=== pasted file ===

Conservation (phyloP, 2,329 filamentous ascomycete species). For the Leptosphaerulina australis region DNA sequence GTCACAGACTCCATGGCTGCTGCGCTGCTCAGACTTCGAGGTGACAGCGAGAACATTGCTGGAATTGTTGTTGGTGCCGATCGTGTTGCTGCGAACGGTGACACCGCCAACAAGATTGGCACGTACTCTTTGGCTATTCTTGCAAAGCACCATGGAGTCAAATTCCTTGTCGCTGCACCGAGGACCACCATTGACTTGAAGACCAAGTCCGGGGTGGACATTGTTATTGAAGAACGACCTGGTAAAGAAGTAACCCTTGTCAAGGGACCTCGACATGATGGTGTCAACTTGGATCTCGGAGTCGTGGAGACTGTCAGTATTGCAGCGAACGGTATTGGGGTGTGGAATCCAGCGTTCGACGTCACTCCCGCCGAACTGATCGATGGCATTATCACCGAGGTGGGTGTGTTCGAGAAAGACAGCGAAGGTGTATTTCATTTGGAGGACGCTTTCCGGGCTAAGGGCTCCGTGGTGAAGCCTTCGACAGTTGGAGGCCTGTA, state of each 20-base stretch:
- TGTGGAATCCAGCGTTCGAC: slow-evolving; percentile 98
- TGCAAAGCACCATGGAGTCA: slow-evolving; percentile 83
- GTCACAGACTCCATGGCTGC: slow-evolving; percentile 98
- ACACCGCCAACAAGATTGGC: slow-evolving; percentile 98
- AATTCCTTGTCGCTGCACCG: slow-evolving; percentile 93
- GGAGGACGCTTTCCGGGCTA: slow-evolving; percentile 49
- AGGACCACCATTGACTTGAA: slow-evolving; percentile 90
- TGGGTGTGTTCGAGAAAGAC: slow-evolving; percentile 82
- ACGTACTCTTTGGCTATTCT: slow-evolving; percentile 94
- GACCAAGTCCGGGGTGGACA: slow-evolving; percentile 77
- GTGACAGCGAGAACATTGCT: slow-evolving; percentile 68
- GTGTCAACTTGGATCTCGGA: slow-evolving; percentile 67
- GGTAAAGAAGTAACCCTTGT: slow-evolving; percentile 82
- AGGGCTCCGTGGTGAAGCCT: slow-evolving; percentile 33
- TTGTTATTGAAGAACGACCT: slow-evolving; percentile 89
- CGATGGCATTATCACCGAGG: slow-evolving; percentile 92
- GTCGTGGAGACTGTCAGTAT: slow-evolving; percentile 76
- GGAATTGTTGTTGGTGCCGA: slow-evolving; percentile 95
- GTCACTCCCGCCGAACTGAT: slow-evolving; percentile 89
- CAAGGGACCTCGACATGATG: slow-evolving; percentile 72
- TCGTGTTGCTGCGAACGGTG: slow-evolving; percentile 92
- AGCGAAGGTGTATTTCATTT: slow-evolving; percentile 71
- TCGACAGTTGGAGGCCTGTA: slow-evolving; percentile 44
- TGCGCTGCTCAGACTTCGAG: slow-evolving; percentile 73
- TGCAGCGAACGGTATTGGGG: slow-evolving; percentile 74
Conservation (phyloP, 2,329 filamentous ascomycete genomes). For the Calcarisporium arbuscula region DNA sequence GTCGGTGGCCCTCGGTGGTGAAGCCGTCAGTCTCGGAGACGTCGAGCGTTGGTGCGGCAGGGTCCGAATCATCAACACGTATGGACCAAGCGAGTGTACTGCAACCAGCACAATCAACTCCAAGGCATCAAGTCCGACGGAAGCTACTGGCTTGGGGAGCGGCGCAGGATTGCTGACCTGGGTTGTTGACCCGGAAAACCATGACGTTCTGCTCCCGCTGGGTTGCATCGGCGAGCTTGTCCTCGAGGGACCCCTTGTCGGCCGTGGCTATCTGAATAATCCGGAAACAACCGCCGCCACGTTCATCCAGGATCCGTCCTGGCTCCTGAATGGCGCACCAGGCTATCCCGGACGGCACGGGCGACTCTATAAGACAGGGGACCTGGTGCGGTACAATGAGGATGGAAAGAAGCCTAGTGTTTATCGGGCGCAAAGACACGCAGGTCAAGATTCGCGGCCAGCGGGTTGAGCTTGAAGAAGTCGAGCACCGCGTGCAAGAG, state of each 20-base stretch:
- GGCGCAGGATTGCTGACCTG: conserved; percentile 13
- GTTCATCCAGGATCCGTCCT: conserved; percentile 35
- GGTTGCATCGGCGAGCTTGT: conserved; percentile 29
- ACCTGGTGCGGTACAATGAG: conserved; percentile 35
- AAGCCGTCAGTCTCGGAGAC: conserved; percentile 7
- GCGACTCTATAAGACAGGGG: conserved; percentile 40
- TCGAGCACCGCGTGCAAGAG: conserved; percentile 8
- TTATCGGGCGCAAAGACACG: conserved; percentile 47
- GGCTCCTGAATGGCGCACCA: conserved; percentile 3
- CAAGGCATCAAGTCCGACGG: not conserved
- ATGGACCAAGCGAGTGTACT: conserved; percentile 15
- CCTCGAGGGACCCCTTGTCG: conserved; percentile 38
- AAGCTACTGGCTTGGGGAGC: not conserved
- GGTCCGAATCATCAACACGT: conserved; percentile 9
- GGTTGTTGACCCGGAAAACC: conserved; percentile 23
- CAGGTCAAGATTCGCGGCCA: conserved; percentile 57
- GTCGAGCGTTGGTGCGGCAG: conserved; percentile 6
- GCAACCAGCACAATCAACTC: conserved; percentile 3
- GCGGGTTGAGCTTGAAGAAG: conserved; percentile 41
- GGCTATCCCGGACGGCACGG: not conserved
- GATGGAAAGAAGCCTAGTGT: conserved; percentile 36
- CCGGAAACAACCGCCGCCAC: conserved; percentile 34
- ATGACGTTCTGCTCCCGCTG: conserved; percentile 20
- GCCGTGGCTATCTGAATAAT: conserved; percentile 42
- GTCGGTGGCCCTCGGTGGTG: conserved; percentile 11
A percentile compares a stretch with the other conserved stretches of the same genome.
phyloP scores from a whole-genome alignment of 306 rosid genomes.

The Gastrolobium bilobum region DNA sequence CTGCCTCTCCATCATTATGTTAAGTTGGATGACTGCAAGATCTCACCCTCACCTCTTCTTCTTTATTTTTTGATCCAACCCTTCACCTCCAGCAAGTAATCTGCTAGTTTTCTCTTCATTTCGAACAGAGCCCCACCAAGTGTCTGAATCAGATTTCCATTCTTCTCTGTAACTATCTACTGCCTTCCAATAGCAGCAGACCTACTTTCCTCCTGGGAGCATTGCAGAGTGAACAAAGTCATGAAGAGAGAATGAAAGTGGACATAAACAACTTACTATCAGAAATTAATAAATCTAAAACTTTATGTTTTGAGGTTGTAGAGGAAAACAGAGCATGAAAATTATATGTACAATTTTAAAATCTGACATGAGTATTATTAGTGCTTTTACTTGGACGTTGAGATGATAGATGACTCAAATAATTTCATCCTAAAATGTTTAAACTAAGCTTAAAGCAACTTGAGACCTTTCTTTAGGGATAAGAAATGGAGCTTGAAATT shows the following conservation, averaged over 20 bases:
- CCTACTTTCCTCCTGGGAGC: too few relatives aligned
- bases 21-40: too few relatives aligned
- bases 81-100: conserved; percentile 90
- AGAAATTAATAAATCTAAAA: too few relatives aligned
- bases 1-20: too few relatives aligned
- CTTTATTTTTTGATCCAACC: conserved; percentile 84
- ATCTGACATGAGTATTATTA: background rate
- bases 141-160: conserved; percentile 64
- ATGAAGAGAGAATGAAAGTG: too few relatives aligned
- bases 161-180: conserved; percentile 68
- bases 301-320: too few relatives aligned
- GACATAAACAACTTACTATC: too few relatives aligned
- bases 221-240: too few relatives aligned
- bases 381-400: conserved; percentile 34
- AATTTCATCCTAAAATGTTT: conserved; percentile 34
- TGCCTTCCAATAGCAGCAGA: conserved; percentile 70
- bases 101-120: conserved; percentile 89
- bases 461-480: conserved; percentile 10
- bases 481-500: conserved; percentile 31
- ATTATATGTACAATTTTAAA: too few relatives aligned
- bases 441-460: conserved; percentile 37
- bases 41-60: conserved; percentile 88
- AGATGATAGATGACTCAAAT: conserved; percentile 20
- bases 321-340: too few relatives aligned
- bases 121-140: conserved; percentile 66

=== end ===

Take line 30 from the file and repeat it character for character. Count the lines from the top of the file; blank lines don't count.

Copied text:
- GGTTGCATCGGCGAGCTTGT: conserved; percentile 29